visiondivision: cancer city
visiondivision: cancer city visiondivision: cancer city
aug 28, 2010

visiondivision: cancer city

‘cancer city’

visiondivision: cancer city ‘cancer city’

‘a country gentlemen once bought 10000 crayfishes in the 90’s to plant in a stream running through his land. in the autumn he would capture about a hundred of them to eat at the annual swedish crayfish parties. the crayfishes however slowly started to emigrate to another nearby lake outside the patron’s estate. desperate of seeing his neighbors feast on his crayfishes, he contacted visiondivision to solve his problem. visiondivision decided to help the patron by building him a refugee where the crayfishes could immigrate back. by investigating the condition of the stream we soon found out that it was the lack of stones, hiding places and the lack of calcite that probably had made the crayfishes emigrate. the city planning would focus on solving these issues.(…)’ – visiondivision

visiondivision: cancer city

the design for ‘cancer city’ is an undulated concrete landscape in which crayfish live inside the structures hills. these hills are equipped with lids which allow the gentleman to walk on top of the landscape so that he can capture his yearly crayfish quota. a white path runs on the construction so that the hunter can hunt during the night when crayfish are most active. waterproof LED lights are attached inside the hills, attracting the crayfish, making them visible to the hunter. the man-made hills have several escape holes and underground safe zones, just to make sure that hunting won’t be too easy.

visiondivision: cancer city up close look at the undulating landscape made of butong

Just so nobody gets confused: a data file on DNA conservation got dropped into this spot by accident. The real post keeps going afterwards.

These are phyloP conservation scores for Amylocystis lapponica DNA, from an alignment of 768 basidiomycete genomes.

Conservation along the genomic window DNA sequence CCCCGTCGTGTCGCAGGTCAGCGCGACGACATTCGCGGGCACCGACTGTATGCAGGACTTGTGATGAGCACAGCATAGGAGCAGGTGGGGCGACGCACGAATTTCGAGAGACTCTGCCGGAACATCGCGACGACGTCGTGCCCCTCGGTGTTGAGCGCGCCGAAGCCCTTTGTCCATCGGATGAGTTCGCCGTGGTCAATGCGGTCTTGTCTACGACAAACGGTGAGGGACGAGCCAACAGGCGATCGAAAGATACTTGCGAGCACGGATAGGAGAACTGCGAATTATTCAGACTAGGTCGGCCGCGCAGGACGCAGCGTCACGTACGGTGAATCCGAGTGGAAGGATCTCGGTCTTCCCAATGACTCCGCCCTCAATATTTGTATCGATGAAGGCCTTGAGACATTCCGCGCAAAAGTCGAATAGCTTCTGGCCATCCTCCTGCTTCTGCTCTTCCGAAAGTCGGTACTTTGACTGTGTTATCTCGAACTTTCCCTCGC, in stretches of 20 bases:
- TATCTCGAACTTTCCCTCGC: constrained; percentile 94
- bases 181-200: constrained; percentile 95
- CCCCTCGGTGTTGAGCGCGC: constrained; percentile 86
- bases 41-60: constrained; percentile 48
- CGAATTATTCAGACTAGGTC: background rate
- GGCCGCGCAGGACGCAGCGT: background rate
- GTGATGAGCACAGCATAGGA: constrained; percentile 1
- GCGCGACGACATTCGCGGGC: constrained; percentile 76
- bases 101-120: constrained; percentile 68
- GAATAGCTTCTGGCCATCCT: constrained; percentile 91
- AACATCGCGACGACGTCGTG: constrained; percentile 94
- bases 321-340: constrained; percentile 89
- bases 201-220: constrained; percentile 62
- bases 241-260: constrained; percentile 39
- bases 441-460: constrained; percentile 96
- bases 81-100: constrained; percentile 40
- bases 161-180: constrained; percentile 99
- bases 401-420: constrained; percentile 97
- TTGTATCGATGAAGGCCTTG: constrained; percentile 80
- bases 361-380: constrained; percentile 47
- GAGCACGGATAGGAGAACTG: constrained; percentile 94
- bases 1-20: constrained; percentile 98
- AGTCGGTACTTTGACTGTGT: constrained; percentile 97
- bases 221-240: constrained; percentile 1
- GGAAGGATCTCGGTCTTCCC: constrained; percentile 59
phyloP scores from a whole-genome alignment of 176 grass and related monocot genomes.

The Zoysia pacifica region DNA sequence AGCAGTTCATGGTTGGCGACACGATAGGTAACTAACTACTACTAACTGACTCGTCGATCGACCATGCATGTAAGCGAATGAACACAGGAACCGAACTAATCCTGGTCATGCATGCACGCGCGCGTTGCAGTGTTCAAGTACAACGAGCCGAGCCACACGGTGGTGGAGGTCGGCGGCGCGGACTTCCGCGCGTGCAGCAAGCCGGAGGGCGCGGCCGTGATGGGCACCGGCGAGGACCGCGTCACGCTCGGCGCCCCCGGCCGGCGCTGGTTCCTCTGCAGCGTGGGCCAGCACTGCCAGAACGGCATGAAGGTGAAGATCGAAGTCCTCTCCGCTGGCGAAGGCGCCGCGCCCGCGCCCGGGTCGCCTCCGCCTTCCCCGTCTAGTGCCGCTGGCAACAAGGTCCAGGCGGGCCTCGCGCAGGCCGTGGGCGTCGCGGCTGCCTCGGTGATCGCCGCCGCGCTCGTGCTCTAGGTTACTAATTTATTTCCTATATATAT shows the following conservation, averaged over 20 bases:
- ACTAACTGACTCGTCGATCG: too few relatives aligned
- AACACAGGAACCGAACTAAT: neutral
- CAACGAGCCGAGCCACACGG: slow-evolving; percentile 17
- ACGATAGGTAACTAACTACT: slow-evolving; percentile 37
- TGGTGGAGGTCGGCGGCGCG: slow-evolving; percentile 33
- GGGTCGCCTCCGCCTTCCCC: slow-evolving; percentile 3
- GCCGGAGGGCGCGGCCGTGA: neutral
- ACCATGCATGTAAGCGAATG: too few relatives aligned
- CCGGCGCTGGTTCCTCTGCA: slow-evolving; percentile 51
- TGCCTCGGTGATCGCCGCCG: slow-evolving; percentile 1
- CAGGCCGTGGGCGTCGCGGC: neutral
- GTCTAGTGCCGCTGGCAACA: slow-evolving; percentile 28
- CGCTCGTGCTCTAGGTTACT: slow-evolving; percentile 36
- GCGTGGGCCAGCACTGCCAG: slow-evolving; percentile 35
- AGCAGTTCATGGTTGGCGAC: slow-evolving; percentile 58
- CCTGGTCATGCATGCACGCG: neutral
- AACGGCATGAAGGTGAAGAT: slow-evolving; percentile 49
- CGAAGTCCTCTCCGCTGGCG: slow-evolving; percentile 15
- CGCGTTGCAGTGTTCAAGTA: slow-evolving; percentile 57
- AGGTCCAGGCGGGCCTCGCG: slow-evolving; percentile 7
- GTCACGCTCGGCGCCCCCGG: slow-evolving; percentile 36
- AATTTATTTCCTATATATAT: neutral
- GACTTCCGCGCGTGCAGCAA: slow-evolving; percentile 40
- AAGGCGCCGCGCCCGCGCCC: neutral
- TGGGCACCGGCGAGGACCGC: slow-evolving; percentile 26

a lightweight, slightly transparent concrete called ‘butong’  was chosen for the construction because of its properties which allow the structure to be water resistant, transportable and is strong enough to carry full grown persons or animals walking along it, providing shelter to the crayfishes.

butong‘ is a lightweight slightly transparent concrete which was invented by a firm which goes by the same name. the material is only two centimeters in depth without any metal reinforcement that can rust and the mould could be bendable after casting which enabled visiondivision to create the undulating landscape of concrete without having to build time consuming cast forms. butong also includes calcite in its composition which attracts crayfish.

visiondivision: cancer city

visiondivision: cancer city crayfish living within the holes of the structure

visiondivision: cancer city the river by night

‘cancer city’ rests in a stream, waiting for its inhabitants to arrive. walking on the flawless craftsmanship just one week after inauguration they met one of the first inhabitants staring at them from its new nest.

the project is a collaboration between vision division (anders berensson and ulf mejergren) and the butong team (lars höglund and benjamin levy.

visiondivision: cancer city‘cancer city’ site and surrounding area with crayfish emigration pattern

visiondivision: cancer city profile

visiondivision: cancer city top view

visiondivision: cancer city technical drawing

  • Super cool project!

    anna says:
  • looks fantastic, great concept, great presentation!

    Manny says:
  • I didn’t know that concrete could be this thin and flexible, fits perfect with the project. Congrats!

    Escobar says:
  • Oh, the rich certainly have more problems that you or I. At least he didnt have feudal rights to shoot “poachers”!
    I’d love to see this concept applied to restoring habitat for species endangered by human activities such as mining-

    vexedvixin says:
  • And the light effects are really great!
    if you look at their website, you can find much of these effects on other projects…

    arthur says:
  • Very interesting design story. Thanks for presenting d;-)

    Jetwax says:
  • This is cool. What’s up with the name and the holes in the membrane?

    mstndvn says:
  • awesome!

    axel says:
  • Wow, amazing project!! Very interesting in a lot of ways…bravo!

    Daxcrasher says:
  • A really great discours of a quite small but very dedicated project that most architects perhaps would not consider as important.
    Vision Division seems to be at their top when they design buildings for animals and kids. I hope they can translate that passion into bigger buildings.

    Pedro says:
  • Perfect!

    Benjy says:
  • Just love their rich images and storytelling, its like a fairytale almost.

    Benz says:

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